Very great distress pervaded the land, and it led to efforts to get rid of villeinage.
"Landholding In England" by Joseph Fisher
Meanwhile, one great portion of our villeinage in our larger towns we have much mitigated.
"Harold, Complete The Last Of The Saxon Kings" by Edward Bulwer-Lytton
But when villeinage ceased, various and opposite courses seemed to have been pursued in different boroughs.
"The Constitutional History of England From 1760 to 1860" by Charles Duke Yonge
The ceorls tended to sink to the position known later as villeinage.
"The World's Greatest Books, Vol XI." by Edited by Arthur Mee and J.A. Hammerton
The jurors being questioned whether Roger did thus hold the house of Richard in villeinage, say, Yes.
"Our Legal Heritage, 5th Ed." by S. A. Reilly
In Scotland they had just been emancipated from the status of villeinage.
"Recent Developments in European Thought" by Various
Villeinage was unknown in Kent.
"History of the English People, Volume II (of 8)" by John Richard Green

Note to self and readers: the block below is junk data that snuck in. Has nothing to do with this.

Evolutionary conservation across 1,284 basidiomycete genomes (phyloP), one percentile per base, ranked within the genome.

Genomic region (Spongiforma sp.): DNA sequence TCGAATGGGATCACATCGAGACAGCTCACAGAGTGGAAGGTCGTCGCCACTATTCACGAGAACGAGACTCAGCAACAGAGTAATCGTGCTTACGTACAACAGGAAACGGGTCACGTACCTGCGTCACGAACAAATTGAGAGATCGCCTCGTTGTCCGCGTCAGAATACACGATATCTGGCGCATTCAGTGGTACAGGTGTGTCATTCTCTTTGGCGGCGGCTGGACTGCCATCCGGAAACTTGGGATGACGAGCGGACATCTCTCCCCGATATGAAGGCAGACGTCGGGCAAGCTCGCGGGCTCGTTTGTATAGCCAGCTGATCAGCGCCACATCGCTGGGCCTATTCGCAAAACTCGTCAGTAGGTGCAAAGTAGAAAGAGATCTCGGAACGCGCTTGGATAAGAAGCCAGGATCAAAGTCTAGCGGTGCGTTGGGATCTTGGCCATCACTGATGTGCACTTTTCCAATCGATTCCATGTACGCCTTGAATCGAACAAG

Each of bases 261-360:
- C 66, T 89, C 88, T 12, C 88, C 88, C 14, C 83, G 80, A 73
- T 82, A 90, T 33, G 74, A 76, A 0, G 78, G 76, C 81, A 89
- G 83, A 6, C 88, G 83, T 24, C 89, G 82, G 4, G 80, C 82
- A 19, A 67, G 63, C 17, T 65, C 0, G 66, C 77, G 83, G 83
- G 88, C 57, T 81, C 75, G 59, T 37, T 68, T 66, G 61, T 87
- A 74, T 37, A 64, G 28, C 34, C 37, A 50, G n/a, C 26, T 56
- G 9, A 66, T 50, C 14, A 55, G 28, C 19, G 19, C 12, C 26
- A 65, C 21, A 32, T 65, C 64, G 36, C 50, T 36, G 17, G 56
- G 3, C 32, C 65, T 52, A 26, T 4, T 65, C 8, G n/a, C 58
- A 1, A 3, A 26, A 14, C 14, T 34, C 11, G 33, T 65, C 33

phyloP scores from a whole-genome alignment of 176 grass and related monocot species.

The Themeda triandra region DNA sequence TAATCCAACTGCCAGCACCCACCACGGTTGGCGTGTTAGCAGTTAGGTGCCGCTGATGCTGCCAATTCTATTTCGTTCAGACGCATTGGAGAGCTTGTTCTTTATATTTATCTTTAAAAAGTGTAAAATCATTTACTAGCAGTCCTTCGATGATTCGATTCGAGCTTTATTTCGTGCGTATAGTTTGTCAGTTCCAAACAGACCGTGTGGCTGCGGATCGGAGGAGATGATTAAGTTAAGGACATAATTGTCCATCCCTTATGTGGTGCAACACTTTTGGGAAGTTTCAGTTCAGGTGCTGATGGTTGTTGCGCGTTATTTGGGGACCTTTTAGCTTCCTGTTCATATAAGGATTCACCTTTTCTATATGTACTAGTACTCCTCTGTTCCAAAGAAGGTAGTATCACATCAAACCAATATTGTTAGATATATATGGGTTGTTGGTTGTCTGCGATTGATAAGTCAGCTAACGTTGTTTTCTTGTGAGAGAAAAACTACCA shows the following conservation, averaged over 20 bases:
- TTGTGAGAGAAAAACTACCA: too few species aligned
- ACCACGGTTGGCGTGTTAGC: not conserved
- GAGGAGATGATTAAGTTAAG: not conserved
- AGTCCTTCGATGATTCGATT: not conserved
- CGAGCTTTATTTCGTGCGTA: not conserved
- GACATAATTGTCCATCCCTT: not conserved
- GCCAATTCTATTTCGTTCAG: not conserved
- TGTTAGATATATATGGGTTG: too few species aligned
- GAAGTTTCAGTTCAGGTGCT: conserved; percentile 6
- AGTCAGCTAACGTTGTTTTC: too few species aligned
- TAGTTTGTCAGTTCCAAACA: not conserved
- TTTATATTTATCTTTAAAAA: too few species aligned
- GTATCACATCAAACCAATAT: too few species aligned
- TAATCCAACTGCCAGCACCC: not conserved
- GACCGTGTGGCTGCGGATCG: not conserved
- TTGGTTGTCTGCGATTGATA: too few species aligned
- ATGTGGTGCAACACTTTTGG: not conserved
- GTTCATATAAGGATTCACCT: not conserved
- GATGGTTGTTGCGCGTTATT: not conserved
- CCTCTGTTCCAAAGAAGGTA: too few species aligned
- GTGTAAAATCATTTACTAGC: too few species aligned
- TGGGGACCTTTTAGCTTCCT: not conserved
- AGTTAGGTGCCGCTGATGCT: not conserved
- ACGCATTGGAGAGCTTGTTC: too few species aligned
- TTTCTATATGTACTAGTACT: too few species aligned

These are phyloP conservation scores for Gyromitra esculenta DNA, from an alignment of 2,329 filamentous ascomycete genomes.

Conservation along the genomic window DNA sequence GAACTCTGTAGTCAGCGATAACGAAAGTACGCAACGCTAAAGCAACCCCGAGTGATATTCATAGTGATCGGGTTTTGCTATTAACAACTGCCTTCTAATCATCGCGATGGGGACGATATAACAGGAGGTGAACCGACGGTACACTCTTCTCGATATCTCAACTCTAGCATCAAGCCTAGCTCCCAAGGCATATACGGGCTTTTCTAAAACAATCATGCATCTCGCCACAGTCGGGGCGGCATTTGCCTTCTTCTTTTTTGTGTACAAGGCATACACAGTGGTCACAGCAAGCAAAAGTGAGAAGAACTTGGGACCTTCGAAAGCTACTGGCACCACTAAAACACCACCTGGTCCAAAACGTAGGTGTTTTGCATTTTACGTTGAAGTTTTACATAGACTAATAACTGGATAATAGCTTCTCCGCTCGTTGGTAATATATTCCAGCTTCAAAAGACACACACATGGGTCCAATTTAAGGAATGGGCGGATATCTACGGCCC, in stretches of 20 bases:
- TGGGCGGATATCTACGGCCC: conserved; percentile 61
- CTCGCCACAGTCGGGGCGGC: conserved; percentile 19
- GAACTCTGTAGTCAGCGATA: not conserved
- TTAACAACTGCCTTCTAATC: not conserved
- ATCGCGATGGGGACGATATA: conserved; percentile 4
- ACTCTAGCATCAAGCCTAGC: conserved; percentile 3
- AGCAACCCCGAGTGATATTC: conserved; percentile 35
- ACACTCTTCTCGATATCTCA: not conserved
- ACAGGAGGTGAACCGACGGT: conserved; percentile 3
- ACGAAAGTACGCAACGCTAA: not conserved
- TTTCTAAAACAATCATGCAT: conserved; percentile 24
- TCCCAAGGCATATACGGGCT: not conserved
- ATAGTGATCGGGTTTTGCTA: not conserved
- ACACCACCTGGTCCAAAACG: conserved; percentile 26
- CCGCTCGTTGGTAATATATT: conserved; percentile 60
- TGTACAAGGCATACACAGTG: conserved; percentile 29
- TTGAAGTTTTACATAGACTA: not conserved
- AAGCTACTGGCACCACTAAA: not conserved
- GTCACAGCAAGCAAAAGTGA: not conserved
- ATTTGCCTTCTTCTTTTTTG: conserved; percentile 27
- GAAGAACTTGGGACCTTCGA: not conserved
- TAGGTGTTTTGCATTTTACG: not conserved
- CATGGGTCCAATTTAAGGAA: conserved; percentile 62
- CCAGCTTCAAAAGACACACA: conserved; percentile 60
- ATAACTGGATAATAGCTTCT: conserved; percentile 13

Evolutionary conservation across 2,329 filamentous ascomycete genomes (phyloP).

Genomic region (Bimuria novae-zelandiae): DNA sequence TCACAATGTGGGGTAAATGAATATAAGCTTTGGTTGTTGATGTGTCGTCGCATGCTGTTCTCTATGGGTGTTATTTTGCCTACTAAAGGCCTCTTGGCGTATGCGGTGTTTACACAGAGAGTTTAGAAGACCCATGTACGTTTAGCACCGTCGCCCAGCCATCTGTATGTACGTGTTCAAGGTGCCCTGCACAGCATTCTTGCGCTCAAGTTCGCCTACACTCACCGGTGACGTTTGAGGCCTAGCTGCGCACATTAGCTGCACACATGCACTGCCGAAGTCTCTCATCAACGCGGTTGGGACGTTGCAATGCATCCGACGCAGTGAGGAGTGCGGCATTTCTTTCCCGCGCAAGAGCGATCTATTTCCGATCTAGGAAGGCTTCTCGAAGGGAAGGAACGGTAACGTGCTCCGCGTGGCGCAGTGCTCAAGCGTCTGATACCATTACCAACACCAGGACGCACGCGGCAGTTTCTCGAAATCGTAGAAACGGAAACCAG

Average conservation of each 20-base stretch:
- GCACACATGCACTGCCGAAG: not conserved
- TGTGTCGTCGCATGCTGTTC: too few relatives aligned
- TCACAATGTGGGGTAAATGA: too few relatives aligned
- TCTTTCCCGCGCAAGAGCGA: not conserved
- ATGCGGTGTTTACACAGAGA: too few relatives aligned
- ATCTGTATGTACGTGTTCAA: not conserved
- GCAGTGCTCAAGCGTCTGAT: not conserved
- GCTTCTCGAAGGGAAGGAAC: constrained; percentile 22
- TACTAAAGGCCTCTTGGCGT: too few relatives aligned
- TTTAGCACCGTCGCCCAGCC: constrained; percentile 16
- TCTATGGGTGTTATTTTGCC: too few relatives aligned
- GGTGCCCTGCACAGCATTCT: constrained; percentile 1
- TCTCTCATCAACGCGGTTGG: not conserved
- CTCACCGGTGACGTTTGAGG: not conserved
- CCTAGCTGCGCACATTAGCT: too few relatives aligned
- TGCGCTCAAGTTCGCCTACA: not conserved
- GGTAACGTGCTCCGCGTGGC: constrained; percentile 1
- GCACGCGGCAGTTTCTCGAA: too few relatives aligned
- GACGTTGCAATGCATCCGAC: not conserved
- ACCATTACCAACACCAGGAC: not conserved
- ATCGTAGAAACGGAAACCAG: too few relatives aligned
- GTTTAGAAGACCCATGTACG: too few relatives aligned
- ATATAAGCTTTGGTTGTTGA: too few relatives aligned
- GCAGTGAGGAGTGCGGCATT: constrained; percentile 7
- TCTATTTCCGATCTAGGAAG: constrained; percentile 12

The total abolition of all villeinage (forced labour) and serfdom.
"The Rise of the Democracy" by Joseph Clayton
The question of villeinage and serfage finds no place in it.
"History of the English People, Volume III (of 8)" by John Richard Green
This has been the process wherever (the name of) villeinage or slavery has been successfully abandoned.
"Cotton is King and The Pro-Slavery Arguments" by Various
The king or the prince who is enslaved by his conscience oweth the duties of villeinage to the worst and hardest of masters.
"Wilson's Tales of the Borders and of Scotland" by Various
Britton, who wrote in the reign of Edward I., thus describes this tenure under the name of Villeinage.
"Legal Lore" by Various
Villeinage ceases but the Poor Laws begin.
"The Agrarian Problem in the Sixteenth Century" by Richard Henry Tawney